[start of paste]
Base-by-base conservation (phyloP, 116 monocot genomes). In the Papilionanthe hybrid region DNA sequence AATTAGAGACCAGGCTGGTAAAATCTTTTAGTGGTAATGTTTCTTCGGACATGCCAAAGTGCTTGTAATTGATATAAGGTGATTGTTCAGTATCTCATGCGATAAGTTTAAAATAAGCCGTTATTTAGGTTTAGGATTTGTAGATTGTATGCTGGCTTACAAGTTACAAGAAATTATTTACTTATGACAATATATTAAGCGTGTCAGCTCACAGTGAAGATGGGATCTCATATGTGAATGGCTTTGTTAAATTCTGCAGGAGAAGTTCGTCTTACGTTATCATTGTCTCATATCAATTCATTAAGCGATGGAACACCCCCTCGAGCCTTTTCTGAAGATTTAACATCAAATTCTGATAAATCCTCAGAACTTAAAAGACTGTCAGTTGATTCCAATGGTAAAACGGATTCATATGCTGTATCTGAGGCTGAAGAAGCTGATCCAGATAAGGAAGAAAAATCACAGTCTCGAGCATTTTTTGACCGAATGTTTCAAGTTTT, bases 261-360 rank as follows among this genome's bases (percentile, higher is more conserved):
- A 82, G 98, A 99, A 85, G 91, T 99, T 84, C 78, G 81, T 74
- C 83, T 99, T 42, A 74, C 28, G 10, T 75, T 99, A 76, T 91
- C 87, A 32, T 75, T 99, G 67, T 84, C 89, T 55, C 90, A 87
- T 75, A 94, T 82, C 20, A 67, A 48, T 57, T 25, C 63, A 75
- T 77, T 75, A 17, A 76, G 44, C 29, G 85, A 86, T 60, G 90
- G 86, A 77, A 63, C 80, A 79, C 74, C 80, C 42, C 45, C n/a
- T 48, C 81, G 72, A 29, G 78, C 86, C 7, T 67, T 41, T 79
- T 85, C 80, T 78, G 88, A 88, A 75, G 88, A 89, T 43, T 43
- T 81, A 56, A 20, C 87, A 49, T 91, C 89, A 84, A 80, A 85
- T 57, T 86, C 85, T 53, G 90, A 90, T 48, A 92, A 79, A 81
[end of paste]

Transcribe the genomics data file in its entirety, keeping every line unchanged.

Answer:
Base-by-base conservation (phyloP, 116 monocot genomes). In the Papilionanthe hybrid region DNA sequence AATTAGAGACCAGGCTGGTAAAATCTTTTAGTGGTAATGTTTCTTCGGACATGCCAAAGTGCTTGTAATTGATATAAGGTGATTGTTCAGTATCTCATGCGATAAGTTTAAAATAAGCCGTTATTTAGGTTTAGGATTTGTAGATTGTATGCTGGCTTACAAGTTACAAGAAATTATTTACTTATGACAATATATTAAGCGTGTCAGCTCACAGTGAAGATGGGATCTCATATGTGAATGGCTTTGTTAAATTCTGCAGGAGAAGTTCGTCTTACGTTATCATTGTCTCATATCAATTCATTAAGCGATGGAACACCCCCTCGAGCCTTTTCTGAAGATTTAACATCAAATTCTGATAAATCCTCAGAACTTAAAAGACTGTCAGTTGATTCCAATGGTAAAACGGATTCATATGCTGTATCTGAGGCTGAAGAAGCTGATCCAGATAAGGAAGAAAAATCACAGTCTCGAGCATTTTTTGACCGAATGTTTCAAGTTTT, bases 261-360 rank as follows among this genome's bases (percentile, higher is more conserved):
- A 82, G 98, A 99, A 85, G 91, T 99, T 84, C 78, G 81, T 74
- C 83, T 99, T 42, A 74, C 28, G 10, T 75, T 99, A 76, T 91
- C 87, A 32, T 75, T 99, G 67, T 84, C 89, T 55, C 90, A 87
- T 75, A 94, T 82, C 20, A 67, A 48, T 57, T 25, C 63, A 75
- T 77, T 75, A 17, A 76, G 44, C 29, G 85, A 86, T 60, G 90
- G 86, A 77, A 63, C 80, A 79, C 74, C 80, C 42, C 45, C n/a
- T 48, C 81, G 72, A 29, G 78, C 86, C 7, T 67, T 41, T 79
- T 85, C 80, T 78, G 88, A 88, A 75, G 88, A 89, T 43, T 43
- T 81, A 56, A 20, C 87, A 49, T 91, C 89, A 84, A 80, A 85
- T 57, T 86, C 85, T 53, G 90, A 90, T 48, A 92, A 79, A 81